Paul Andersen: Fair Game
The Aspen Times
Aspen, CO Colorado
Mountain mornings begin with the stars, a twinkling array of which I see from my bedroom window. The promise of day lies in the faint glow to the east toward which the world is smoothly spinning.
I get up early most mornings, but earlier when there’s a ski tour planned. Few other sports require early starts – not baseball, football, fencing or croquet – but early starts are essential for ski touring in the mountains. It’s smart to add a cushion to your timing, and in the spring, when the snow softens, it’s better to climb on hard morning snow.
The house is quiet. The only sound is the humming of the fridge. I let the cats out of the laundry room, where they sleep in their laundry baskets. I toss them their toy mice, which they wrestle with across the floor. I prep the coffee, slice a juicy red grapefruit, and surgically excise each segment with knife and spoon, a discipline that helps awaken my groggy brain. Soon there’s the smell of coffee perking, which floats in the air like a thought bubble saying, “Go!”
Once my senses are awake, I step out onto the porch. My skis are there, leaning against the railing, waxed and ready. I sniff the air, cool and fresh, and note the dim light on the red rock cliffs of the Seven Castles in my backyard. I breathe in the calm, quiet of morning.
I go to the wood box and grab an armful of kindling to light the wood stove so it’s crackling hot when my wife, Lu, gets up. She appreciates that, as she does the half grapefruit at her place at the table and the half pot of hot, black coffee.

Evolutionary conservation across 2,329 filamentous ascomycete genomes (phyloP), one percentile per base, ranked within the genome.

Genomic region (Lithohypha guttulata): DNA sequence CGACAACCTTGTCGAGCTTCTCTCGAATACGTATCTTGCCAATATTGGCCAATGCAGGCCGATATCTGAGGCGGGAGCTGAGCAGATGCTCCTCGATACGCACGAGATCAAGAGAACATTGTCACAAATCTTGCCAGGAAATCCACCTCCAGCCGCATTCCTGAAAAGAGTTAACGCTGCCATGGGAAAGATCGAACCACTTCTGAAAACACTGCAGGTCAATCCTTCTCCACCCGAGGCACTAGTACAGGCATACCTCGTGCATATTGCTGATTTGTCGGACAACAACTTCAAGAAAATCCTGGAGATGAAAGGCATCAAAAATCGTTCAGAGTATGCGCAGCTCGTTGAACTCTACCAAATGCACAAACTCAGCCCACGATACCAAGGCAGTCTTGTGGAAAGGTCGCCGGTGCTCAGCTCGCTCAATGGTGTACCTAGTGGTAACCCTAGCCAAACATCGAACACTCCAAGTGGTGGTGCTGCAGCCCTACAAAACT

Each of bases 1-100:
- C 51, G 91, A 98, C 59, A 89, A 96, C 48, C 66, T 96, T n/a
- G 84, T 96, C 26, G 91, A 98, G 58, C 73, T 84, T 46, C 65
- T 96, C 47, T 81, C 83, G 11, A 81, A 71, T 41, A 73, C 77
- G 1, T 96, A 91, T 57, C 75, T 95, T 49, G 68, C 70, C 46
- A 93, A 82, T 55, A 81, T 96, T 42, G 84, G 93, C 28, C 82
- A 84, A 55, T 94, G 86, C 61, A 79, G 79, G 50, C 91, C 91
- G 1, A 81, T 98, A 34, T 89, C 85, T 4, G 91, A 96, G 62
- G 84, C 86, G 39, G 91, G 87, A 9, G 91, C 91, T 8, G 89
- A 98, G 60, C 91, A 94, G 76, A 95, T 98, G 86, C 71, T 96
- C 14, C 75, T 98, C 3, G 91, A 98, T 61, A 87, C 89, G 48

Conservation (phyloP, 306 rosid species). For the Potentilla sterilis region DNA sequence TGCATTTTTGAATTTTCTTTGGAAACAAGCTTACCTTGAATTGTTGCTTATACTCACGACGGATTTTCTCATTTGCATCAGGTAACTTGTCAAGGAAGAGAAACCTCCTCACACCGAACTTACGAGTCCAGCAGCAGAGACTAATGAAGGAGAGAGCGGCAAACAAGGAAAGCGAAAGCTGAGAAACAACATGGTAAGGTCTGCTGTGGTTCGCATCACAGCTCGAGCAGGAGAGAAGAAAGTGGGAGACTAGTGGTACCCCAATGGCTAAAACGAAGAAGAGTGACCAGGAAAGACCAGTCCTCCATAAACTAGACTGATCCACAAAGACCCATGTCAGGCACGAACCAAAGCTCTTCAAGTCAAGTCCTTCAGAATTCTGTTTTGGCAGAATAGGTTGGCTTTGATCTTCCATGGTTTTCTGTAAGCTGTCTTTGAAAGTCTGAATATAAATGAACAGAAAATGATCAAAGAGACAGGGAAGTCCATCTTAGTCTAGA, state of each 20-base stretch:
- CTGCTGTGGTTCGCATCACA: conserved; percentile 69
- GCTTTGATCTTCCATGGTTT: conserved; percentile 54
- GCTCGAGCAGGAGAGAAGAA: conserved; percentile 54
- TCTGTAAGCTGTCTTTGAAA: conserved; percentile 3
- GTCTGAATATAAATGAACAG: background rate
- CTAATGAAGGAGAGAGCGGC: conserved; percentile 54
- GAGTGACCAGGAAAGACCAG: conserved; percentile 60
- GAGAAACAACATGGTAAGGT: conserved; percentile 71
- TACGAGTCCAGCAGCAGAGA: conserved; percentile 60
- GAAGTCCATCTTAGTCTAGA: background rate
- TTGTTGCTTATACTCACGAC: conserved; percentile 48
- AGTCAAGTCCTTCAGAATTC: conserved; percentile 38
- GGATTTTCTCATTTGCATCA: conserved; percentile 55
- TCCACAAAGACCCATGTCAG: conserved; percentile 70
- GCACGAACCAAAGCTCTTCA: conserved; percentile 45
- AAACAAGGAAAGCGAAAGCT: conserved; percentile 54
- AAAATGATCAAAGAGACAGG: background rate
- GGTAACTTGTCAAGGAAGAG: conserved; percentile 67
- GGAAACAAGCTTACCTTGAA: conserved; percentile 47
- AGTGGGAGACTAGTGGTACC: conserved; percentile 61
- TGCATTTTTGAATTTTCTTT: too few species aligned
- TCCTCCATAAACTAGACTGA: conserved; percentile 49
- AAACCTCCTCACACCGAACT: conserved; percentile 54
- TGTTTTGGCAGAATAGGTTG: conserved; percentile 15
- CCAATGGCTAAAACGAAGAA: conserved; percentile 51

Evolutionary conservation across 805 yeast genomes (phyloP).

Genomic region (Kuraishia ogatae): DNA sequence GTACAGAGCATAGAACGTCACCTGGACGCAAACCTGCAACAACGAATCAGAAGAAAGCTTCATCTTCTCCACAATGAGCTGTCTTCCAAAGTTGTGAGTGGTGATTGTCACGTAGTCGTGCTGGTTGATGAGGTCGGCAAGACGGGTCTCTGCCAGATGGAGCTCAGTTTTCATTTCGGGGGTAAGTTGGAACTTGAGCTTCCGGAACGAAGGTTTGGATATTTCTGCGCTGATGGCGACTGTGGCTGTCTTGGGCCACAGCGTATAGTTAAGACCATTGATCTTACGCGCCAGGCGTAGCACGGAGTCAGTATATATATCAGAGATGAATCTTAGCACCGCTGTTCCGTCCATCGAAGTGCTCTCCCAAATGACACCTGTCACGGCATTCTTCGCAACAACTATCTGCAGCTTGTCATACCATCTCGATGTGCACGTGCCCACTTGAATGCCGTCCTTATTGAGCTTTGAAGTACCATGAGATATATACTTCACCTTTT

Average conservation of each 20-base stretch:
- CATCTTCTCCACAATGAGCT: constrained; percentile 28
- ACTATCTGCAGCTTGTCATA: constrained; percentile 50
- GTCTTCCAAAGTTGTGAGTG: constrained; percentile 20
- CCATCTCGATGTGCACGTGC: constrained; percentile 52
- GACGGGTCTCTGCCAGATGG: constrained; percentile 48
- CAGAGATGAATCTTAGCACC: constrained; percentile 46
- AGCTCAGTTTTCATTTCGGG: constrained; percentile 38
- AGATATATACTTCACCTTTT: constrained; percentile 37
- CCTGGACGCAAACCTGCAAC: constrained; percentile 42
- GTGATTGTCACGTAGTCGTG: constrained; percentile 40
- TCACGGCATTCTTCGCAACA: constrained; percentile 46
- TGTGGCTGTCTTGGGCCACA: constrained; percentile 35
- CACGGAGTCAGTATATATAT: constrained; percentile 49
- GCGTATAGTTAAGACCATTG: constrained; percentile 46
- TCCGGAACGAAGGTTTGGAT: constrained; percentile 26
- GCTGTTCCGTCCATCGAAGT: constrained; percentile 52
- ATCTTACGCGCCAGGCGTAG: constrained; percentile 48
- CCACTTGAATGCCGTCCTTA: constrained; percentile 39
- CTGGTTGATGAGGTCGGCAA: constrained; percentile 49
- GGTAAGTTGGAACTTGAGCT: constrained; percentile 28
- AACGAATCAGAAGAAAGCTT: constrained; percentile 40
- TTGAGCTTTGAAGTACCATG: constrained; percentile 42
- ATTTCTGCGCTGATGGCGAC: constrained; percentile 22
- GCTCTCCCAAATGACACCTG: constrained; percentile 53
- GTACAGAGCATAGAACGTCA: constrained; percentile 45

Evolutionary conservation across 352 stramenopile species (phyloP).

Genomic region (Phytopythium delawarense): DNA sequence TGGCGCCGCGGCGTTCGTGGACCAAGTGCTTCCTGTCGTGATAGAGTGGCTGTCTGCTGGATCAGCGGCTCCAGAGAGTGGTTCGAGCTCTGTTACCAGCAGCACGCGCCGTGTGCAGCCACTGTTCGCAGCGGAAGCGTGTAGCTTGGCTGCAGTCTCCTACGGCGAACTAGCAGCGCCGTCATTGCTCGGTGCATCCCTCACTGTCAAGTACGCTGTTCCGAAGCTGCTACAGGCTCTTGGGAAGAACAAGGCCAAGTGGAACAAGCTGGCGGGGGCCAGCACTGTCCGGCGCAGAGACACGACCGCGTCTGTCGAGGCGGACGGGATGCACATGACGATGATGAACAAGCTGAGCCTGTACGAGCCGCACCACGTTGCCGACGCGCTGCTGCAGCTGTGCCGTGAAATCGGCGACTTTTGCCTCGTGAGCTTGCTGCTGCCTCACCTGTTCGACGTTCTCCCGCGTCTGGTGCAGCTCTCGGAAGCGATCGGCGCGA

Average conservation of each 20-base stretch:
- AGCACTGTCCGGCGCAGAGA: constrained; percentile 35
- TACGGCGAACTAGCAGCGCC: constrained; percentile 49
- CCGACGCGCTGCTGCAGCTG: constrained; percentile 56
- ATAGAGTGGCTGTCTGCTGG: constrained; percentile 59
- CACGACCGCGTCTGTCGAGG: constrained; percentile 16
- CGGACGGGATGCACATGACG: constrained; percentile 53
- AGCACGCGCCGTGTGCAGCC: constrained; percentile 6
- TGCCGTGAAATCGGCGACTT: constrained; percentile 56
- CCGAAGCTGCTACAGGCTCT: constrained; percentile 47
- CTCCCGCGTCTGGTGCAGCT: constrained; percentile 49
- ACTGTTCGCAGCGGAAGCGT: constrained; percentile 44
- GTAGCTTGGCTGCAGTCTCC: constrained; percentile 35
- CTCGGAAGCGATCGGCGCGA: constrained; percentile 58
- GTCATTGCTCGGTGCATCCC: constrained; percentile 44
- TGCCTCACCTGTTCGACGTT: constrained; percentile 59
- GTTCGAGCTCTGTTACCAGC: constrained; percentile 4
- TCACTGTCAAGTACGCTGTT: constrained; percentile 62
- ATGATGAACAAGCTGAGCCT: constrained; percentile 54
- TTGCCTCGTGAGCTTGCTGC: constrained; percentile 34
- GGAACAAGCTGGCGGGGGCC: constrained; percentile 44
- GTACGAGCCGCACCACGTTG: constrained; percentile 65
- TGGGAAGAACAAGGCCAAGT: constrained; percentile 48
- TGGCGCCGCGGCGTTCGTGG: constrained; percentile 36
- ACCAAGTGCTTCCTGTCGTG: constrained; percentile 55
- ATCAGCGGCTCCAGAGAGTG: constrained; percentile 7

Eating breakfast by the window with a warm, purring cat on my lap, I watch the light change. The first rays of sun hit the ridge across from us, then burst full upon the Seven Castles, casting a reddish glow across the Frying Pan Valley. Soon magpies are squawking, a deer wanders through the yard, a raven cackles. Nature is stirring.
I wake my son, Tait, give him the weather report, outline the plans for the day. He struggles out of bed, stumbles downstairs, gulps down some juice, and looks at me with the sleepy eyes of a 17-year-old that ask, “Do we have to do this?” He knows the answer: Yes, if we’re going to get up high.
We heat up homemade burritos and wrap them in foil. We enfold them in our down vests to keep them hot, stuff them into our packs, and we’re out the door. The smell of wood smoke scents the air as we clamp our skis in the car rack. We run the checklist for poles, boots, skins, water bottles, mittens, sun block – the simple necessities.
Our destination is always the same – the high mountains where the snow is deep and the air is cold and the views are big. We love living in these mountains because of the gifts they offer, especially on tour days when we feel most alive and vital.
We meet our buddies at the park ‘n’ ride, carpool to a trailhead, and set off on the steady, all-day pace. We might follow a creek up a valley or climb a ridge through aspens, oaks, spruce and fir. Our breathing and heartbeats are the metronomes we heed. Soon, we’re up among rocky ridges and cornices where the wind bites, the air is thin, and we gulp it greedily.
My energy grows with every foot we climb. The higher the mountains, the more energized I feel. There’s a subtle euphoria, a spirited excitement, to reaching high where few others go, where the blue sky is so dark it’s nearly black, where the rocks are young, the shadows long, where the intensity of the moment transcends all middling concerns.
Morning morphs into afternoon. The high sun leads us to high summits. We ski down on breakable crust or windblown hard pack or, if we’re lucky, light, untracked powder. But we’re not in it for the turns. Gratification comes from skiing with friends in wild places.
Later, when I replay the day in my mind, usually just before sleep, it all begins with the mountain morning: the glimmering stars, that faint first light at daybreak, the beginning of an adventure.
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